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Janani Singaravelu, Lian Zhao, Robert N Fariss, T Michael Nork, Wai T Wong; Microglia specialization in the primate macula: Changes in distribution and morphology with retinal position and aging. . Invest. Ophthalmol. Vis. Sci. 2016;57(12):2230.
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© ARVO (1962-2015); The Authors (2016-present)
Microglia, the primary resident immune cell in the CNS, has been studied in the retina but predominantly in rodent models that lack a macula. To understand how microglia may demonstrate specializations within the macula and how these specializations may change with aging, we examined the distribution and morphology of microglia at different retinal positions in young and aged primate retina.
Flat-mounted retina tissue from the foveal, outer macular, and extramacular peripheral retina were isolated from young adult (4.2 years) and middle-aged (16.8 years) female Rhesus macaque primates. Immunohistochemistry for Iba1 (microglia), cone arrestin (cones), and isolectin IB4 (vasculature) was performed and imaged with confocal microscopy. Morphological analysis was performed using ImageJ software.
Microglial density and morphology was not constant across the primate retina but demonstrated graded variations according to retinal position. Microglia demonstrated particular specializations in the fovea. Around the foveal avascular zone, microglia in the IPL were arranged in a circular pattern with their long axes tangential to the foveal center. Deeper in the OPL, microglia showed elongated morphologies that were oriented with their long axes in a radial pattern radiating from the foveal center. Further from the fovea, microglia in both outer macular (2.5 mm from foveal center) and peripheral extramacular (9 to 10 mm from foveal center) areas demonstrated more symmetric morphologies that tile the retina uniformly. Interestingly, microglial densities in these areas demonstrated differing changes with aging, with microglial density increasing in macular locations and conversely decreasing in peripheral locations with age.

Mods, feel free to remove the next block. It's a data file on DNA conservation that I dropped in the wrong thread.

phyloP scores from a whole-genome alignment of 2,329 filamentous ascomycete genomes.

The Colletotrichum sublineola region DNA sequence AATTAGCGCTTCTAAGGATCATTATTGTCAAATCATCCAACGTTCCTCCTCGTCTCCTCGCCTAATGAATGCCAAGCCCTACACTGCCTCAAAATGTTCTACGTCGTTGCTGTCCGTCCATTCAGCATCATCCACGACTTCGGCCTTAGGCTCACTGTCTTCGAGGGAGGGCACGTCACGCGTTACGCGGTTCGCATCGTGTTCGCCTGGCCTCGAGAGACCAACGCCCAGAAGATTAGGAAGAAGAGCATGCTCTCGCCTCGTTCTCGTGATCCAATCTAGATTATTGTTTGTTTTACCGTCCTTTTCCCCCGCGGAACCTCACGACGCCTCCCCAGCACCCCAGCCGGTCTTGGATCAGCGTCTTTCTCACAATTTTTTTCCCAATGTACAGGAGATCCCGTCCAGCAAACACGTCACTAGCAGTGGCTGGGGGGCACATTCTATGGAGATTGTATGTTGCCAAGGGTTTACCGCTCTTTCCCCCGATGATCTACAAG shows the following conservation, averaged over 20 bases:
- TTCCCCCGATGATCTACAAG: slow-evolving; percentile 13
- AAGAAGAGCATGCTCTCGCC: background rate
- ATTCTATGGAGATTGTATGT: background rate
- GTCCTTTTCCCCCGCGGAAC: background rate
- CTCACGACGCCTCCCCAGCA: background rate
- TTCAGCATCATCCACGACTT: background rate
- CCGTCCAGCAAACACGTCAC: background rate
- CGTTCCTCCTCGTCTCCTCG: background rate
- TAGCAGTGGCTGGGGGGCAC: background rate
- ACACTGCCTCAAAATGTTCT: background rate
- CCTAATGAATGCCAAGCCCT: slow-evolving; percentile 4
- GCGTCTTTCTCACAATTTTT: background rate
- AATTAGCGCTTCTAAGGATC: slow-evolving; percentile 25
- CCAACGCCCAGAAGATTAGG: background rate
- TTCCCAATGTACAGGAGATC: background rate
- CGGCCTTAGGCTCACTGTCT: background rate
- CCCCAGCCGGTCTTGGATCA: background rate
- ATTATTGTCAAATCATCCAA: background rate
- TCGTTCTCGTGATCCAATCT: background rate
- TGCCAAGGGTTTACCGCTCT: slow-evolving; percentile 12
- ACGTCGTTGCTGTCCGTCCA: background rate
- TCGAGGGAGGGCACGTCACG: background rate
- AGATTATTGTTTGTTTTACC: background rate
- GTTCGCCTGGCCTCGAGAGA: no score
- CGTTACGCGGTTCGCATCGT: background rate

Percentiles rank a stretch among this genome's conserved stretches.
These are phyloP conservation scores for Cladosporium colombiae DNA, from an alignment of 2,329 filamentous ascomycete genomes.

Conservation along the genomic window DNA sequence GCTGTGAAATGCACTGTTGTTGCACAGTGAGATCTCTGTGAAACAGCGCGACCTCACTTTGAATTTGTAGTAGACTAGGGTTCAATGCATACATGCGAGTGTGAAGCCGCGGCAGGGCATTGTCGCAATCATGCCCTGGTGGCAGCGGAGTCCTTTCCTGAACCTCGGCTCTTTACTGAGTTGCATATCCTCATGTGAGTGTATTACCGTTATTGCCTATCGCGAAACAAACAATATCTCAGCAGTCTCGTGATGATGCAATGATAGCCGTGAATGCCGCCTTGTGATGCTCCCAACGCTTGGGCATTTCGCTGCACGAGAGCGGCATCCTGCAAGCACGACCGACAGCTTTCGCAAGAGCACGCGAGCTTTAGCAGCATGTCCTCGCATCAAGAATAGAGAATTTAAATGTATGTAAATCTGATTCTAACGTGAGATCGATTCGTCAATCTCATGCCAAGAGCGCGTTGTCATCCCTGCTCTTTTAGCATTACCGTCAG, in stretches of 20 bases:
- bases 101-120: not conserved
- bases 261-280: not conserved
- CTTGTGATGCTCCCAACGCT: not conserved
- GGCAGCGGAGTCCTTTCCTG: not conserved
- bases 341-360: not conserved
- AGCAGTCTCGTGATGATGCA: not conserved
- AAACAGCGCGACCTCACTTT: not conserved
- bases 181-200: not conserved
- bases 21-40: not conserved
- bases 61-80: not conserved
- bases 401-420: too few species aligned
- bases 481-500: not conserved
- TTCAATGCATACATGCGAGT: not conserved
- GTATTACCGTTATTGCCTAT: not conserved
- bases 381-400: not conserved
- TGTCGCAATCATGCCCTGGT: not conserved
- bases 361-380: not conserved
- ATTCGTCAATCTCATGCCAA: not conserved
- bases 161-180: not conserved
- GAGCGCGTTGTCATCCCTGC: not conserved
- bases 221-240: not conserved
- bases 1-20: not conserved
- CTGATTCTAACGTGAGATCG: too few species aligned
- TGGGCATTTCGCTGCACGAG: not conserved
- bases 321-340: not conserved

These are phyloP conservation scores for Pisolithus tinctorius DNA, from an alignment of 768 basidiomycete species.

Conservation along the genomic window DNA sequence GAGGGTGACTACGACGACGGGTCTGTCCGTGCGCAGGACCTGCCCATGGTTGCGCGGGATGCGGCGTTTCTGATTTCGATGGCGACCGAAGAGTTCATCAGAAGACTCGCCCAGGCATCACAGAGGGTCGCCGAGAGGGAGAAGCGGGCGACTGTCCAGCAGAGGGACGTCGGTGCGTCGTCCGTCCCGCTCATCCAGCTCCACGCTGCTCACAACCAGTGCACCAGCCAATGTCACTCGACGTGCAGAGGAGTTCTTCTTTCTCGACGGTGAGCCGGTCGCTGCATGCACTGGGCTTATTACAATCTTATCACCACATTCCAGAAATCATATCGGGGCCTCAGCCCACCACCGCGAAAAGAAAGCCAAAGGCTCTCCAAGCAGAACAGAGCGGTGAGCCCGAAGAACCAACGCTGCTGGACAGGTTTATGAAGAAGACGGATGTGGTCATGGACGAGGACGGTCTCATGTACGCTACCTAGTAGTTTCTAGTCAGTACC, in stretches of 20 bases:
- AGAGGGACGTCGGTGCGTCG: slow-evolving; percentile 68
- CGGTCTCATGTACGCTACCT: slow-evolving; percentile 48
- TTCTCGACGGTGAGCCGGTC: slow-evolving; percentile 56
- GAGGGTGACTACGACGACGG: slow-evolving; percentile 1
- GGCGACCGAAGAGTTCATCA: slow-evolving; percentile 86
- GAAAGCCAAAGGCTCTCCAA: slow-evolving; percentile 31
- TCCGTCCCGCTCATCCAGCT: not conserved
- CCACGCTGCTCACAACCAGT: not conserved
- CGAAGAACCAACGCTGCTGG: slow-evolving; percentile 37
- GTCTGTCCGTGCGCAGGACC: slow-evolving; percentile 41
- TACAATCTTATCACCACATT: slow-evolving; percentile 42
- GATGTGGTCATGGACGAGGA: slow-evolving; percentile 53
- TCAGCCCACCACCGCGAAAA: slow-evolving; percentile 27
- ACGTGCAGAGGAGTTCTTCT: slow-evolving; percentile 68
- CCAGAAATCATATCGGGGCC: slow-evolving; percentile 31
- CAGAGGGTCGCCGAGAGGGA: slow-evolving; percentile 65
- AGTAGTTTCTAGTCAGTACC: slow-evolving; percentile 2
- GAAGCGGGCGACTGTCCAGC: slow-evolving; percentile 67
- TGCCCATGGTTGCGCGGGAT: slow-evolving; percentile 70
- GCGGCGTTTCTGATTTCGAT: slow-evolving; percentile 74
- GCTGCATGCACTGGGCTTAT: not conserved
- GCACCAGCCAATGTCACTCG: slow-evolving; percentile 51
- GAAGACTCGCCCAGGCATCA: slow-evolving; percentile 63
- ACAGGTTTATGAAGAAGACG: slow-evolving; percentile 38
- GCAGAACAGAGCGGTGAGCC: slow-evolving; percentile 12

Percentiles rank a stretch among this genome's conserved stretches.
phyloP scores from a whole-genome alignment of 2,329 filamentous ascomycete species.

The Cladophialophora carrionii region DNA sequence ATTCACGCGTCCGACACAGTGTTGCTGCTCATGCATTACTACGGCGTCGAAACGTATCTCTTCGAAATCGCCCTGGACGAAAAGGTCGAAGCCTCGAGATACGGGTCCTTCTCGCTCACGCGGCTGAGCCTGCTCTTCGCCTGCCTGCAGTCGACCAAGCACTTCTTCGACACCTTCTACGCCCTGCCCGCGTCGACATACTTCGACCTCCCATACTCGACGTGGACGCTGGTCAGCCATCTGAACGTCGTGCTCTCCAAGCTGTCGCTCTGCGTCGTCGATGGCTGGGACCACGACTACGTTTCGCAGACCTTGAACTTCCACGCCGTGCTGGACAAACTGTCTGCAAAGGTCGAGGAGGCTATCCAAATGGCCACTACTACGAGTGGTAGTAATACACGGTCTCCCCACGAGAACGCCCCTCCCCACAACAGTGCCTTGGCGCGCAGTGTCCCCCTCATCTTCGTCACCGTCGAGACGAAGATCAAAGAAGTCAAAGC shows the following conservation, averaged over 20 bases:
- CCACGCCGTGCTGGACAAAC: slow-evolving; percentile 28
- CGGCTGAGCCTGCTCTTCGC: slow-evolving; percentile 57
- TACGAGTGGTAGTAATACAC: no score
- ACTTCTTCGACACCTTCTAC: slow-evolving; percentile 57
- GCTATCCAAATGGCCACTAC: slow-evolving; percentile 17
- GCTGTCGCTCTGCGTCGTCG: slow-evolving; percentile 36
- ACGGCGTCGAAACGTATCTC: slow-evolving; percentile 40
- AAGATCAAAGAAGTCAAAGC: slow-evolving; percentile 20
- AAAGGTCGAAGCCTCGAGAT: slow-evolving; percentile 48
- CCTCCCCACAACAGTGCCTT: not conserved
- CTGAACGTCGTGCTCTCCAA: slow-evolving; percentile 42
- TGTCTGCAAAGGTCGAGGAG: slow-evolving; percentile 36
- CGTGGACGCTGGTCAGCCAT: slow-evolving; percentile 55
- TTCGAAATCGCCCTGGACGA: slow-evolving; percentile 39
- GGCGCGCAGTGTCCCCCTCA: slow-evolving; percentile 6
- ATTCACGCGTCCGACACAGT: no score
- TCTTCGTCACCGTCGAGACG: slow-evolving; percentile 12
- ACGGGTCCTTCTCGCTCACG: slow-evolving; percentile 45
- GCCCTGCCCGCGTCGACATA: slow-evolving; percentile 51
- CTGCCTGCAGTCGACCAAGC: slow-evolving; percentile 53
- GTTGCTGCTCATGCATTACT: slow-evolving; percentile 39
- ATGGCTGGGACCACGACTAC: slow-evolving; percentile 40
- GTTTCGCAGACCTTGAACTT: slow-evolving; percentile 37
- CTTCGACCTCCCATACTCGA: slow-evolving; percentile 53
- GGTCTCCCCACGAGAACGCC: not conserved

Retinal microglia were not uniformly distributed across the primate retina with identical morphologies but instead demonstrated multiple regional specializations in morphology and density that vary with aging. These may reflect changes in immune function in the macula occurring with aging that are relevant to age-related macular disease.
This is an abstract that was submitted for the 2016 ARVO Annual Meeting, held in Seattle, Wash., May 1-5, 2016.
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